Monday also brought good news for the Bobcats as Hall was a unanimous first-team All-Big Sky Conference selection. Last season’s Freshman of the Year shattered all sorts of records, averaging 22.9 points per game, shooting nearly 50 percent from the floor in league play and hitting 113 3-pointers, the second-most in all Division I.

The Bobcats also made history as Frey, a southpaw from Oslo, Norway, was named the league’s Freshman of the Year, giving MSU back-to-back top rookies for the first time in league history.

“It’s fun man, definitely validation for the hard work we are putting in here,” said Frey, who averaged 13.8 points per game and proved to be one of the steadiest guards in the league already, earning third-team all-conference honors as well. “Right now, we are all locked in on the tournament. Tyler got a unanimous first-team all-conference and he’s more locked in on the game tomorrow than anyone. I feel like we all have that common goal to win this tournament.”

MSU guard Harald Frey (5)

MSU guard Harald Frey (5)

Frey shot nearly 55 percent from the floor and nearly 52 percent from beyond the 3-point arc over the first 14 games of Big Sky play. Now that he’s a known commodity, he’s been denied the ball on the perimeter more frequently. Frey scored just four points on four shots and turned the ball over six times at Weber State.

“It’s definitely tougher,” Frey said. “At first, I was kind of a secret I guess, the international freshman. Now you can definitely see teams are starting to play closer and I don’t get the same type of looks. We have definitely been doing a lot of film on that and trying to adjust as well as we can.

“It’s a chess match,” Fish said. “He came out and no one knew who he was, same as Tyler. They adjusted to Tyler and Tyler had to adjust. He’s getting the same thing. Teams are being a little more physical with him. He’s got to play through that. What was open two weeks ago ain’t open.”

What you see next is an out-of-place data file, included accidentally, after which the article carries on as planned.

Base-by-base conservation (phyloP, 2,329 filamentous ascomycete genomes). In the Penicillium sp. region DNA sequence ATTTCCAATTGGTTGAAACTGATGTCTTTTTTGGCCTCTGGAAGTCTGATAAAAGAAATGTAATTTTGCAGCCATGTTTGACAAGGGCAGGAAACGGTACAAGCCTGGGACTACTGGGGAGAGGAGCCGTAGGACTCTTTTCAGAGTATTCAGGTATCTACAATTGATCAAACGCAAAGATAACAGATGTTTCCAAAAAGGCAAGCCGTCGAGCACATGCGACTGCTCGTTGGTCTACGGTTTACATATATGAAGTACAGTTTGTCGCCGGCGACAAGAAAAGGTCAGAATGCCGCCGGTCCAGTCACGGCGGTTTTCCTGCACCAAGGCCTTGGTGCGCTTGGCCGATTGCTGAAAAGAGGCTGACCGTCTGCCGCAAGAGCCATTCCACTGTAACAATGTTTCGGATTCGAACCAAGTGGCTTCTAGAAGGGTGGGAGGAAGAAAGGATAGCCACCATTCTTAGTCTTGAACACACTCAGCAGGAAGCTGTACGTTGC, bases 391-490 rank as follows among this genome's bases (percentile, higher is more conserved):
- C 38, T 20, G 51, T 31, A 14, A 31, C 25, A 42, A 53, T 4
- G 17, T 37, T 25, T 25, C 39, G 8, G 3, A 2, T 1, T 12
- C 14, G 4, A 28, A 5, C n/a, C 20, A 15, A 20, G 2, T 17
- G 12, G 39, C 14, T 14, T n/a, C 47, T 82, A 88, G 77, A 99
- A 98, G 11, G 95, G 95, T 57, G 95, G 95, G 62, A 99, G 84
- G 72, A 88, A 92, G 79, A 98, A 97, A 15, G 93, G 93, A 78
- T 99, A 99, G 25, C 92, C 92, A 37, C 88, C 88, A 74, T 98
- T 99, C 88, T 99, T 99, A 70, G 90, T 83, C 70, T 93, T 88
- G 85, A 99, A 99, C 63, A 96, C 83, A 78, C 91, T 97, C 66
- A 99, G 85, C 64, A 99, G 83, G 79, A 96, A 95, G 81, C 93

While Frey finding his groove again will be a factor for MSU’s success, Montana State’s ability to corral bullish Southern Utah power guard Randy Onwuasor will be equally important. The Texas Tech transfer burst onto the Big Sky scene, tying Hall for the league lead on scoring at 22.8 points.

“Big, strong guy, tough, hard-nosed, drawing fouls, really good finisher with his right hand,” Fish said. “He’s a load. He can go get a game on his own. That’s a concern.”

The 6-foot-3, 215-pounder leads SUU with 6.6 rebounds per game and the 83 percent free throw shooter gets to the stripe more than anyone in the league.

“He’s a very tough guard,” said Everett, who will likely split primary defensive duties on Onwuasor with sophomore Devonte Klines. “We just have to be a little physical with him, be smart on defense, don’t put him on the free throw line, stay in front of him, shoot it over us and take tough shots. We just have to force him to shoot jump shots. We would rather him shoot jump shots than get to the basket because that’s his strength.”

SUU guard Randy Onwuasor (0)/by SUU Athletics

SUU guard Randy Onwuasor (0)/by SUU Athletics

Offensively, the Bobcats will have to anticipate multiple defenses, including the 1-3-1 zone SUU first-year head coach Todd Simon favors. MSU will also need to battle on the boards with the bigger Thunderbirds.

“I see a well-coached team with one of the better players in the league in No. 0 (Onwuasor),” Fish said. “McGee is a very good shooter. They have Parsons back. Now he’s probably up to full speed after missing some games. I see a team that is a threat, a team with nothing to lose, a team that will throw a lot of different defenses at us because if they lose, they are supposed to lose. I expect a lot of different wrinkles.”

Photos by Brooks Nuanez. All Rights Reserved.

About Colter Nuanez

Colter Nuanez is the co-founder and senior writer for Skyline Sports. After spending six years in the newspaper industry with stops at the Missoulian, the Ellensburg Daily Record and the Bozeman Daily Chronicle, the former Washington Newspaper Association Sportswriter of the Year and University of Montana Journalism School graduate ('09) has cultivated a deep passion for sports journalism during his 13-year career covering the Big Sky Conference. In August of 2014, Colter and brother Brooks merged their passions of writing and art to found Skyline Sports.